Annapolis Primed for Peace Talks
Monday, November 26, 2007
Inside the ornate Memorial Hall at the U.S. Naval Academy, where delegates for the Middle East peace conference are to gather tomorrow, a large blue flag hangs, bearing words immortal in American history: "DON'T GIVE UP THE SHIP."
The flag is not intended as a message to the parties who abandoned the peace process in 2000, U.S. State Department officials said.
"The flag has obviously been in there for a long time, and it will be there for a long time after this conference is over," said Brian R. Besanceney, deputy chief of staff for planning for Secretary of State Condoleezza Rice.
Yet symbolism was a major reason that Annapolis, the 300-year-old city on the Severn River, was chosen as the setting for the conference, which is to be attended by President Bush, Israeli Prime Minister Ehud Olmert and Palestinian President Mahmoud Abbas. Syria announced yesterday that it plans to send a deputy foreign minister. And delegates from nearly 50 countries and organizations have also been invited.
Rice "wanted something that was unmistakably American, that had a strong historic provenance," Besanceney said in an interview. "Certainly, Annapolis fit those criteria very well."
Annapolis also fit other criteria: State Department officials wanted a site within helicopter range of or a short airplane flight from Washington to make it easier for Bush and other officials to attend. They needed a facility large enough to accommodate at least 50 delegations because of Arab insistence that the conference have broader international representation. They needed a site that could be flexible on dates because of uncertainty about when the conference would take place. And they needed a place with tight security. The academy grounds, surrounded by water and a tall brick wall, "are probably easier to secure than some places," Besanceney said.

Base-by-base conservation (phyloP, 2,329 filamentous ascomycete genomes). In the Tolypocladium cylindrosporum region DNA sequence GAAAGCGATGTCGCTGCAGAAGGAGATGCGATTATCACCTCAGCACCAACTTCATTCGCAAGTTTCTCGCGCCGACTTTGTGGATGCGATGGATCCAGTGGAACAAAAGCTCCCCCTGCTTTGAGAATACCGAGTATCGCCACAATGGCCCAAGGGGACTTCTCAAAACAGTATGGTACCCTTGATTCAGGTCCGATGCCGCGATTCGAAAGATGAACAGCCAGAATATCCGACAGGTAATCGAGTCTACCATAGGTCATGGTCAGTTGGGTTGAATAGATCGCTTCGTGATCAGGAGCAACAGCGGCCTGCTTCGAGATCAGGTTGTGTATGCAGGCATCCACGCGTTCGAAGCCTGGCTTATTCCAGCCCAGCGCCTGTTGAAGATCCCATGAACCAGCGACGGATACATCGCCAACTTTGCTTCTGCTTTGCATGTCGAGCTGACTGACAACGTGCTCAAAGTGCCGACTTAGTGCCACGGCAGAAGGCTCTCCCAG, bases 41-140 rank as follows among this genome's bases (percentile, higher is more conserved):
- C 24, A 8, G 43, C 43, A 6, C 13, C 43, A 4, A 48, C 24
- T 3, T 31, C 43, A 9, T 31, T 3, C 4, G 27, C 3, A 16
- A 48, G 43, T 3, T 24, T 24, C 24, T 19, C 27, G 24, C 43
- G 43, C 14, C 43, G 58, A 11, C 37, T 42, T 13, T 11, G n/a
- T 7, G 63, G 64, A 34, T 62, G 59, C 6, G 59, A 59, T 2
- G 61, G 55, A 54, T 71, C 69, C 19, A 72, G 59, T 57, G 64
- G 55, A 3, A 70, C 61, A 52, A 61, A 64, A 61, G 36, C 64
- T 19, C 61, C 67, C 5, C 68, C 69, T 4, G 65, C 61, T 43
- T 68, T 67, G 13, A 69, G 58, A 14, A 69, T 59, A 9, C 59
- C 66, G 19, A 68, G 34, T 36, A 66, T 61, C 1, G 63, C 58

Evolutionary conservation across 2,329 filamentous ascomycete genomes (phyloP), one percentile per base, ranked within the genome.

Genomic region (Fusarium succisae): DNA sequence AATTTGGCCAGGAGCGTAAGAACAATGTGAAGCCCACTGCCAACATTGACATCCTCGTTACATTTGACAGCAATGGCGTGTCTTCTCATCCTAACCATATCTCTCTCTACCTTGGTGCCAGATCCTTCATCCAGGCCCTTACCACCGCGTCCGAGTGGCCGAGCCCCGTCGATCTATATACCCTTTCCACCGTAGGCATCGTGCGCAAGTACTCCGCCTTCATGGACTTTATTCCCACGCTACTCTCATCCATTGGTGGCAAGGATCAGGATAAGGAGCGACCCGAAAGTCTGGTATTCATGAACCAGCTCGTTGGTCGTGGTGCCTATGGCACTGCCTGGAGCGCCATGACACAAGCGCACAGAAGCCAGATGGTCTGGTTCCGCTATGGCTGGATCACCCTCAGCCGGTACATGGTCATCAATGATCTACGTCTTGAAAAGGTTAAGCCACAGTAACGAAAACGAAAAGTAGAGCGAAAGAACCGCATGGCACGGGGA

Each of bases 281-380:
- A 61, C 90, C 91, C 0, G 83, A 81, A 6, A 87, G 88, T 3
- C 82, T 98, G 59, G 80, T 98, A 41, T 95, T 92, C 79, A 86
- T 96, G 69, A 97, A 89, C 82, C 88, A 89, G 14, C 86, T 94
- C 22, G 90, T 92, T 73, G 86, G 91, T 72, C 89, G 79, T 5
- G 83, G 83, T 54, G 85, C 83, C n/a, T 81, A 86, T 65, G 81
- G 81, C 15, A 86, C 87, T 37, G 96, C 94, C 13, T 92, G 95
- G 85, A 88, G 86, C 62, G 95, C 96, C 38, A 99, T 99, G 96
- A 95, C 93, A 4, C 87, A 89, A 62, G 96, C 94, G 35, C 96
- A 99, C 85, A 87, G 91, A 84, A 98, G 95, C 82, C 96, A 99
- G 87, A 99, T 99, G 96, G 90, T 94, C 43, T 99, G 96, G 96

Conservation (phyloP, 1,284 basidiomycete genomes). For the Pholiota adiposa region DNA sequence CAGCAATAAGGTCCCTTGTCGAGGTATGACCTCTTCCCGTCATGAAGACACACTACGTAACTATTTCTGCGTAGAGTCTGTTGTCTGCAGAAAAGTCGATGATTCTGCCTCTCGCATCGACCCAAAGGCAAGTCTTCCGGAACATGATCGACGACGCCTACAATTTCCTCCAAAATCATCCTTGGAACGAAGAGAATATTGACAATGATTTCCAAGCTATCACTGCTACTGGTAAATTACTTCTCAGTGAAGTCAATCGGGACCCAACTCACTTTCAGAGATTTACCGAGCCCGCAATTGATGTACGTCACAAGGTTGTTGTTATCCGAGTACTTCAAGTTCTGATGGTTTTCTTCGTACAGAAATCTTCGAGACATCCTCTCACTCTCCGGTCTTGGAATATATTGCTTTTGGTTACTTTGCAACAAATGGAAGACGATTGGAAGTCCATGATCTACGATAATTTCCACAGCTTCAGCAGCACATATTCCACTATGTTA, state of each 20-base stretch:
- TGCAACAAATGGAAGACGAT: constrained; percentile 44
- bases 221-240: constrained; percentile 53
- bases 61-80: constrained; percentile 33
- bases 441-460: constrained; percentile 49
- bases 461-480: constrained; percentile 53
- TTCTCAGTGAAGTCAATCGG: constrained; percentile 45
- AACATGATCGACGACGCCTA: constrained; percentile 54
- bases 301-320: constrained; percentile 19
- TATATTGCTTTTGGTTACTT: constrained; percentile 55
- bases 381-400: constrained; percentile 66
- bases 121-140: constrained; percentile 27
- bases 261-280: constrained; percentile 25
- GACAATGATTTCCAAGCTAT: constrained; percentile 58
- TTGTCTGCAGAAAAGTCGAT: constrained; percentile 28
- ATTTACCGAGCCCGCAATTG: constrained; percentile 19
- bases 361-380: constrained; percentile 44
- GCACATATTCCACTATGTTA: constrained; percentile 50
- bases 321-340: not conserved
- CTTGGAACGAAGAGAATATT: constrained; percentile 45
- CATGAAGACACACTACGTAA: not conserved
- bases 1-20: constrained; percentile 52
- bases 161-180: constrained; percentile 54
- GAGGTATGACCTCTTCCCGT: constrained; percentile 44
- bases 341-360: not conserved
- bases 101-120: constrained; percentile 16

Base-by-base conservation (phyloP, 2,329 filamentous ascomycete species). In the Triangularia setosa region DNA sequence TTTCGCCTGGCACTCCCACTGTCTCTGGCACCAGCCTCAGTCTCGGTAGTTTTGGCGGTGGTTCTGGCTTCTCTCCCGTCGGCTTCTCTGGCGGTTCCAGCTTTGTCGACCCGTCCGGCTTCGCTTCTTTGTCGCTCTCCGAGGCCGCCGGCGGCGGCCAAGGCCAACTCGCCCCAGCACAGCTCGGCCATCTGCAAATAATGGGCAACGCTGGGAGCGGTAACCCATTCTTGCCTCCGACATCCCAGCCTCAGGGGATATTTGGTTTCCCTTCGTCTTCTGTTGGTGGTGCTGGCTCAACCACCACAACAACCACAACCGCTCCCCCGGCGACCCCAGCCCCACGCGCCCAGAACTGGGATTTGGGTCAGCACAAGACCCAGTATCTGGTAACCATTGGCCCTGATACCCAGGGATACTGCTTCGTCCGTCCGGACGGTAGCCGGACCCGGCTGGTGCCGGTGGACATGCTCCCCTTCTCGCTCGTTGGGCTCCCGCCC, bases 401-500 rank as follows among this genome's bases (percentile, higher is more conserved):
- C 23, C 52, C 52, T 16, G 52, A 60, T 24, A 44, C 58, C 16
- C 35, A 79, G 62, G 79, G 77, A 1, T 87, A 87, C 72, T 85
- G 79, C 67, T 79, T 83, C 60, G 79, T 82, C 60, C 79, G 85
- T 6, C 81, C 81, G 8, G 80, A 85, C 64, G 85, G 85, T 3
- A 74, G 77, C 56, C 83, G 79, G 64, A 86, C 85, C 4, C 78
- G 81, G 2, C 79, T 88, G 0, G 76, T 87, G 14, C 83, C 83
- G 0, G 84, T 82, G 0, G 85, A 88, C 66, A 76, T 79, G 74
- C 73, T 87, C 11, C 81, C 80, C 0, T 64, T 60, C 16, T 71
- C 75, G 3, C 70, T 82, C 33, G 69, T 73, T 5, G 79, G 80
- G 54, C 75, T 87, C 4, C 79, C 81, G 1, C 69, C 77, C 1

But the setting and history -- both the city's and the academy's -- are "probably 75 percent" of the reason it was chosen, he said.
The primary meetings will be in Memorial Hall, sometimes described as the spiritual heart of the academy. It lies in the center of Bancroft Hall, the academy's sprawling dormitory.
The words stitched on the flag in Memorial Hall are said to be the dying command of James Lawrence, captain of the USS Chesapeake, who was mortally wounded during a naval battle with the British during the War of 1812.
Beneath the flag, a scroll bears the names of more than 900 academy graduates killed in action in the nation's wars. "We want to remind the delegates of that sacrifice," Besanceney said.
He also noted that the city hosted the Annapolis Convention in 1786, which led to the Constitutional Convention the next year in Philadelphia.
"The city of Annapolis played an important but overlooked role in creating our country," he said. "That fact was not lost on us."